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Homer

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  1. Maybe this will cheer you up... US Navy: Penis in sky drawn by jet trail was 'unacceptable'
  2. ...and command tanks had an extra one on the right side. Even within production batches there were differences because of shortages of the PT sights early on. WW2 vehicles are very confusing.
  3. The L-11 armed units did not have a effective marked observation periscope.
  4. A history of BMPT http://btvt.info/4ourarticles/bmpt_future/bmpt_future.htm
  5. https://thediplomat.com/2017/01/russia-to-upgrade-tank-force-with-deadly-new-fire-control-system/ This one has a bit more details
  6. Drinking less alcohol than us probably helps. Also, reading 1.3.7 Layering in Armor Basics in the SB Docs folder wouldn't hurt either.
  7. I don't doubt the claim it's a variant. If it was an original design, the Isreali manufacturer would have marketed the hell out of that fact. With the exception of the penetrator, everything else is almost the same designwise. I don't think the M111 has a monoblock penetrator. It looks like it telescopes (rod tube penetrator concept) which would help explain its performance vs T-72 frontal turret armor. Also, the SBwiki entry is incomplete and misleading because they did more than just add 16mm more armor to the T-72 glacis. It doesn't mention the 180mm additional laminate armor under the 16mm plate. From Armor, Sept-Oct 2006: The Soviets decided that the best solution was to redesign the glacis of the T-72A MBT specifically to defeat Hetz ammunition. Up until the testing at Kubinka, the T-72 series tanks were protected by a three-layer laminate glacis with an outer layer of high-carbon steel, 80mm thick, a middle layer of "steklotekstolit" or glass-reinforced plastic (GRP), 100mm thick, and an inner layer of high-carbon steel, 20mm thick, for a total thickness of 200mm. The Soviets decided to maintain this alternating steel-GRP-steel laminate design, but increased the number of layers from three to five. The new five layer glacis design had two outer layers of high-carbon steel, two middle layers of GRP, and one inner layer of high-carbon steel. Additionally, the Soviets added a very hard 16mm thick steel faceplate to the outer layer of the glacis. The faceplate is easily identifiable by the two "cookie-cutout" holes cut into the plate to allow it to be placed over the tank's two tow hooks, and welded directly to the outer layer ofthe glacis. For vehicle identification purposes, the faceplate became the defining feature of tanks fitted with this redesigned glacis armor. In effect, the Soviets had very quickly developed a new variant of the T-72, designated the T-72M1 MBT.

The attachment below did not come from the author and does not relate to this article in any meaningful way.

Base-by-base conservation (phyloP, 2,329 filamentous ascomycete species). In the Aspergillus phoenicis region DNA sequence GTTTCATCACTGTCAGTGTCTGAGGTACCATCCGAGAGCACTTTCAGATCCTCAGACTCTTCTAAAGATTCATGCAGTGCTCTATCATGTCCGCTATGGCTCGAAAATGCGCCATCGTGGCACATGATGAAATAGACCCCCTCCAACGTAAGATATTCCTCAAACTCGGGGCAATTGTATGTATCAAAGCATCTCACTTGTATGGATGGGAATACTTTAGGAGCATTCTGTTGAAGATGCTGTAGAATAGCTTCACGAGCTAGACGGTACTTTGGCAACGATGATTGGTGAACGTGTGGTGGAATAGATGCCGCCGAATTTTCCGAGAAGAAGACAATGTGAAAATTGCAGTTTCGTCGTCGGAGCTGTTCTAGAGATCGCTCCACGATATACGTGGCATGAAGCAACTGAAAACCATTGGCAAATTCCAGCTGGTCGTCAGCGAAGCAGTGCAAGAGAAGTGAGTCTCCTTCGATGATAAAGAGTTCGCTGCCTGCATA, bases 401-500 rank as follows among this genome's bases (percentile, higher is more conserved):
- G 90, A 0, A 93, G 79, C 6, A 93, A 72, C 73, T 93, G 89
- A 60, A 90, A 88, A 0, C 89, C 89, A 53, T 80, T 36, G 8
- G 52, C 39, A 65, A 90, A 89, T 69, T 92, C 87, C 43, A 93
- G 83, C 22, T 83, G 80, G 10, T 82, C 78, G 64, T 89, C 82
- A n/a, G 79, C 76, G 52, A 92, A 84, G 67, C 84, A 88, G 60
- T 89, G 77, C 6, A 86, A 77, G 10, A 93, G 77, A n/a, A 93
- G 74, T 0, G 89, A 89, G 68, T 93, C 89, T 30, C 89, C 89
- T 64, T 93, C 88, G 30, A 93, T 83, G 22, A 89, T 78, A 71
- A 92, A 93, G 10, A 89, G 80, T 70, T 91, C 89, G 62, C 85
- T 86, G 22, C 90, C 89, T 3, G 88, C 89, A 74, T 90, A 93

8. Take a look at Dangerous Waters when you are ready for a more advanced sub sim. It has the features you desire; MP, individual crew stations and a bunch of other things you didn't know that you wanted yet. 688i Hunter-Killer is worthy of a look too. In my opinion, it's the superior sub vs sub MP platform.
  9. Description of events in pictures: https://imgur.com/OKnlpAn´╗┐
  10. It's going to be years before the armatas will be ready for active service. They are also buying upgraded T-90s and 80s.
  11. "Now we don't want them shot at... not by the enemy at any rate."
  12. I guess it was someone else. I avoided the game for a long time because I took his opinion to heart.
  13. Sprint and drift is another viable search tactic. Subs of the Skipjack era used mainly high and medium freq sonar arrays which have detection ranges from 4000 to 10000 yards. 6000 yard sprints (flank speed for 6 mins) followed by all stop and drift to shallow using positive buoyancy would be a good starting point (Six minute rule: yard distance travel in 6 mins = speed x 200). Diesel subs are most dangerous only after they reached their patrol area. If you can catch them in transit to their patrol area, they should be snorkeling and making a lot of noise. Remember they have sonar that is crappier than yours.